As college students our main focus is usually preparing for exams, completing assignments, and trying our hardest to excel in our classes. We tend not to think too much about saving money because it’s often pretty scarce and we worry about having enough of it to pay current bills, never mind our impending student loans. Saving money takes a backseat to the other pressing financial responsibilities in our lives.
For the past three years, I have been working as an assistant at a local insurance and wealth management company. The time I have spent there, focusing on other individuals’ finances, has caused me to take a hard look at my financial future. Right now, it’s not looking too hot. However, there are a few things that I and other college students can do right now to save and prepare for a stable financial future.
1. Think small
You don’t have worry about saving every extra dime to put into high interest investment products. You can start small. One great way to do this is by creating an emergency fund. This can be your safe zone if you get a flat tire, or a speeding ticket, or you have to make an unexpected visit to see a doctor. Once you’ve locked down that emergency fund, even if it’s just a few hundred dollars, saving for the future will be a lot easier. If and when you are strapped for cash, you can dip into your emergency fund, and leave your actual savings account untouched. This can help it to thrive.
2. Be alert to bank fees
Large banks often impose hefty fees for overdrafts, monthly maintenance charges, or not meeting an account minimum. It seems a little harsh to punish students for not having enough money in their accounts. Moving your money to a smaller bank or local credit union can be a great solution. Often times, local credit unions forgo some of these fees. You’re also ensuring that your money is staying within the community. If you want to ditch bank overdraft, minimum balance and check maintenance fees all together, there are some reputable online banks that you might want to check out like Ally or Simple. Eliminating or reducing bank fees puts that money back into your pocket or savings account.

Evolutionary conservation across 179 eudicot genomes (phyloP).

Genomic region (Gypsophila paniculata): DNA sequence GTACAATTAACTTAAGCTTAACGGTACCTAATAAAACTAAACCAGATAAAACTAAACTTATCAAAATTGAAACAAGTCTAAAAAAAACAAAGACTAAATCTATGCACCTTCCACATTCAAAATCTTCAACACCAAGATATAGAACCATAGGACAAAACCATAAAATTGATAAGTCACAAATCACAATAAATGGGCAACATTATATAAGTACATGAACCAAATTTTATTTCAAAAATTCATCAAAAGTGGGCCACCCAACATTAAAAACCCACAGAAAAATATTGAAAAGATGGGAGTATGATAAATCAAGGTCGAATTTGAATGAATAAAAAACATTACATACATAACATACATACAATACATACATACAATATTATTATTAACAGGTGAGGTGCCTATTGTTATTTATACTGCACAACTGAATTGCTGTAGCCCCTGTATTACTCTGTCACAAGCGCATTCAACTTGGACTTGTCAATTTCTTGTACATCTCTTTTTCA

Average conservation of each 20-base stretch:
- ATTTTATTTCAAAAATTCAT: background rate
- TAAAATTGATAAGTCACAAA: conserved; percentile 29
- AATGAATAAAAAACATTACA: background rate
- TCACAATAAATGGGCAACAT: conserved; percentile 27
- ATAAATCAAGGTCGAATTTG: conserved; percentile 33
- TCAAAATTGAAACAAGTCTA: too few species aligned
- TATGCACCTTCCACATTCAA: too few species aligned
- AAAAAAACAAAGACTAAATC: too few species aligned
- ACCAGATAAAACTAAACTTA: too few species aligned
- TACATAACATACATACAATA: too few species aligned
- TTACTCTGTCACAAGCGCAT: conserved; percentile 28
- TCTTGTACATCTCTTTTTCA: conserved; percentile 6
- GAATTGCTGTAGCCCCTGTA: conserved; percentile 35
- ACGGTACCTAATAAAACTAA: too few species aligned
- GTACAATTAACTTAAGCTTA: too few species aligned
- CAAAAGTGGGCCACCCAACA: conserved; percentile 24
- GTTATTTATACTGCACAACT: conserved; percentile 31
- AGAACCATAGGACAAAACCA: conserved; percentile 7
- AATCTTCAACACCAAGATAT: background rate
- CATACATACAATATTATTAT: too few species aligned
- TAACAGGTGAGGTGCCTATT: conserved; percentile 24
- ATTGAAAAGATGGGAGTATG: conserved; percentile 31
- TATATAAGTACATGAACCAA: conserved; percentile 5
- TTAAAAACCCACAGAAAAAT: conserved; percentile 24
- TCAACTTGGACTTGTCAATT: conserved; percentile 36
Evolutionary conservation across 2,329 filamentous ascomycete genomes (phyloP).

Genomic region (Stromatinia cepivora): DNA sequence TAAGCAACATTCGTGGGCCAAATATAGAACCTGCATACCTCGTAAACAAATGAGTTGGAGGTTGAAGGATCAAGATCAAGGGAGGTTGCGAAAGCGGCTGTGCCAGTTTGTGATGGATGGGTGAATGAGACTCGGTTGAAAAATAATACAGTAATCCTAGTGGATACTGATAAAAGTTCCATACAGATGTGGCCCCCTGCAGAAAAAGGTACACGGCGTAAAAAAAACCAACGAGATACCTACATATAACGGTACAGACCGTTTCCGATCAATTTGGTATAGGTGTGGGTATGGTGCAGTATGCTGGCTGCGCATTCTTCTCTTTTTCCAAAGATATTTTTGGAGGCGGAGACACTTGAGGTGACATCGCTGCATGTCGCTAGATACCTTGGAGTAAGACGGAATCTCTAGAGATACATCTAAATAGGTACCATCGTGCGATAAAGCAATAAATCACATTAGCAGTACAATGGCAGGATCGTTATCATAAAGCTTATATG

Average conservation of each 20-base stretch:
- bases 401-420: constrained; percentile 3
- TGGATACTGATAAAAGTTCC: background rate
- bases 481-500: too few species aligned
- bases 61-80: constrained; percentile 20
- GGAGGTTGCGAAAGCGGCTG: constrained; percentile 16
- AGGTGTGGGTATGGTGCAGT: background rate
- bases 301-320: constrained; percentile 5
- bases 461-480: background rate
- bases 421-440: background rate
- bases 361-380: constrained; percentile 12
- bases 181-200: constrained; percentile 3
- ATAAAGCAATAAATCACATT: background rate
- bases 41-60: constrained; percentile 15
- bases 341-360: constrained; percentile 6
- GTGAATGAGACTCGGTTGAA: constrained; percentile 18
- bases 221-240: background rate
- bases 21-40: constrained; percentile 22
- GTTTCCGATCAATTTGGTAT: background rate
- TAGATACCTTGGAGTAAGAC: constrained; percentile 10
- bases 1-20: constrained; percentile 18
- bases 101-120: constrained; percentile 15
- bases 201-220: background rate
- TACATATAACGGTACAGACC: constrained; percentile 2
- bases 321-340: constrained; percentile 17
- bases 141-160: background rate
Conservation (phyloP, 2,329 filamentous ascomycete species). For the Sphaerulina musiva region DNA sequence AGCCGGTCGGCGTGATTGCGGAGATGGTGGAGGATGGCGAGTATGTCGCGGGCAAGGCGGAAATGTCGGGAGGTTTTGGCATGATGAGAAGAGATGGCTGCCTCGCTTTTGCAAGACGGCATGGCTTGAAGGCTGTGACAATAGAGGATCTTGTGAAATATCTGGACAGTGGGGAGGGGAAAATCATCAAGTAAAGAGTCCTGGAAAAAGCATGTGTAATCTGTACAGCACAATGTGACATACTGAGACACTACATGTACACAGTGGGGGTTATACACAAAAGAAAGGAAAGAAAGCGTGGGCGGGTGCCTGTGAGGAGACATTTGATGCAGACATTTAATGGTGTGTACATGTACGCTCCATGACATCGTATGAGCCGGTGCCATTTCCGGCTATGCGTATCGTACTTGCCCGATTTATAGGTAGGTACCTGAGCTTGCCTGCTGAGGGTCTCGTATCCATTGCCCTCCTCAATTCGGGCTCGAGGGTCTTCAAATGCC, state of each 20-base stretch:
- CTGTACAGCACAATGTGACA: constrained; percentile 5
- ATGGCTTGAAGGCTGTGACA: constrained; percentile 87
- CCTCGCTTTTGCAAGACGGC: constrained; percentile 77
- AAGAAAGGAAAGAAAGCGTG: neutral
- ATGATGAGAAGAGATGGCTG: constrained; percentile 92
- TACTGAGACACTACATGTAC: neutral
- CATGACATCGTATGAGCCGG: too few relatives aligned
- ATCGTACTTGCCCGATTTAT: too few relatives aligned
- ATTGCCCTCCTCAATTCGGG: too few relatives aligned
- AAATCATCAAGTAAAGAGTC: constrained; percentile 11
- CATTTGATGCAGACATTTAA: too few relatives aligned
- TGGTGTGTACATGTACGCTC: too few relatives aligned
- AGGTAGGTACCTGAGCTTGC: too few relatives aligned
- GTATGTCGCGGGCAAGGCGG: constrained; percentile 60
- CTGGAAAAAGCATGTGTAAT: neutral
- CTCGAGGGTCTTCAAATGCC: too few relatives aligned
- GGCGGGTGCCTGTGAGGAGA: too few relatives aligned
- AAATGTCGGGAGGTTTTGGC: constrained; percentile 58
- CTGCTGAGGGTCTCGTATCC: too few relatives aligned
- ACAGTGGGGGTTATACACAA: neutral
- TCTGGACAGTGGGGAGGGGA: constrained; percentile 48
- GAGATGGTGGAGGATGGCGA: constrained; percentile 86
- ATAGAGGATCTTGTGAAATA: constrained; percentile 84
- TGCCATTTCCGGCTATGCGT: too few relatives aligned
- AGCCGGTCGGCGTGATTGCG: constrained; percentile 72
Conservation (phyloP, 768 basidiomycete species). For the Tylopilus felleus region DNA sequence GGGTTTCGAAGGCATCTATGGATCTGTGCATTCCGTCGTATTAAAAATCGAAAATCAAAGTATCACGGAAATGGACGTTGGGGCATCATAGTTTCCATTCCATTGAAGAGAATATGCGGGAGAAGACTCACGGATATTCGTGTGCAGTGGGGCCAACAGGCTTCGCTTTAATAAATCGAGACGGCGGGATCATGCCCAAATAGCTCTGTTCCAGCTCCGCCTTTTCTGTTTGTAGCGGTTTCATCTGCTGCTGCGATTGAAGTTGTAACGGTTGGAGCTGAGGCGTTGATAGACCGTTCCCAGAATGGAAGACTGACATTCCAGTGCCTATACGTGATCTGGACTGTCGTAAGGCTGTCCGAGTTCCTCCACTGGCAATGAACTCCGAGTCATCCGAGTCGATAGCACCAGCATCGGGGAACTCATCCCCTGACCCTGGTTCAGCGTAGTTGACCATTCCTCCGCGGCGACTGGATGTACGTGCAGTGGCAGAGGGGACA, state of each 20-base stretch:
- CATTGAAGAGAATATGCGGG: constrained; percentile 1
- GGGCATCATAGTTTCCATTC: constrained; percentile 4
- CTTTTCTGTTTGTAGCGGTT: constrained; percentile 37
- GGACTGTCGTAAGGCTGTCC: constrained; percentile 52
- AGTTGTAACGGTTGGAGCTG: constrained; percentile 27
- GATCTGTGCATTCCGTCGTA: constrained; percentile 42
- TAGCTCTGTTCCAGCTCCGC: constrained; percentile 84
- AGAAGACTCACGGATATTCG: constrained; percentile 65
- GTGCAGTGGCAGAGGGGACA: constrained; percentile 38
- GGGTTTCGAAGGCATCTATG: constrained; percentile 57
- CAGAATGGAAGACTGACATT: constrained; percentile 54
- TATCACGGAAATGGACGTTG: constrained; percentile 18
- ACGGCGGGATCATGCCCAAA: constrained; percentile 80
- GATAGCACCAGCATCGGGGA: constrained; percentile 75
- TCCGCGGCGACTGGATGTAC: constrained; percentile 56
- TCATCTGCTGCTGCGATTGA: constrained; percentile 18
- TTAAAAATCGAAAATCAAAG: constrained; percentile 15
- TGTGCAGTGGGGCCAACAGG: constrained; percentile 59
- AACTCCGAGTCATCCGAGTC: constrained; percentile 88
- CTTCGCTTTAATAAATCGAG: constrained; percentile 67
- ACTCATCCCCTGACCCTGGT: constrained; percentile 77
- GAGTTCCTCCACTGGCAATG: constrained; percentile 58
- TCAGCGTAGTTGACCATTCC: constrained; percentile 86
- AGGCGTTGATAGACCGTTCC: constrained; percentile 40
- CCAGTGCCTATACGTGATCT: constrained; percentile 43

3. Monitor and limit your spending
Be careful how much you spend on frills. Is frequenting Cinci every weekend necessary? Will Chick-fil-A cease to exist if you don’t eat lunch there everyday and instead make yourself a peanut butter and jelly sandwich at home. Of course not! Going out for drinks with friends every weekend and eating out everyday can be pretty detrimental to your bank account. And these aren’t the only culprits. Impulsive spending, online shopping, and maintaining a subscription to every streaming service available are a drain on savings as well. By starting to become mindful of exactly where your money is going, you can start to make some cuts where you have been spending too much. Mindful spending is a great tool that, if cultivated now, can help you in the years to come.
I realize that saving money may not be a priority for students with other things on their minds, like exams or going to a weekend party. But taking these measures now can establish a life-long savings habit that will lead to a more secure future.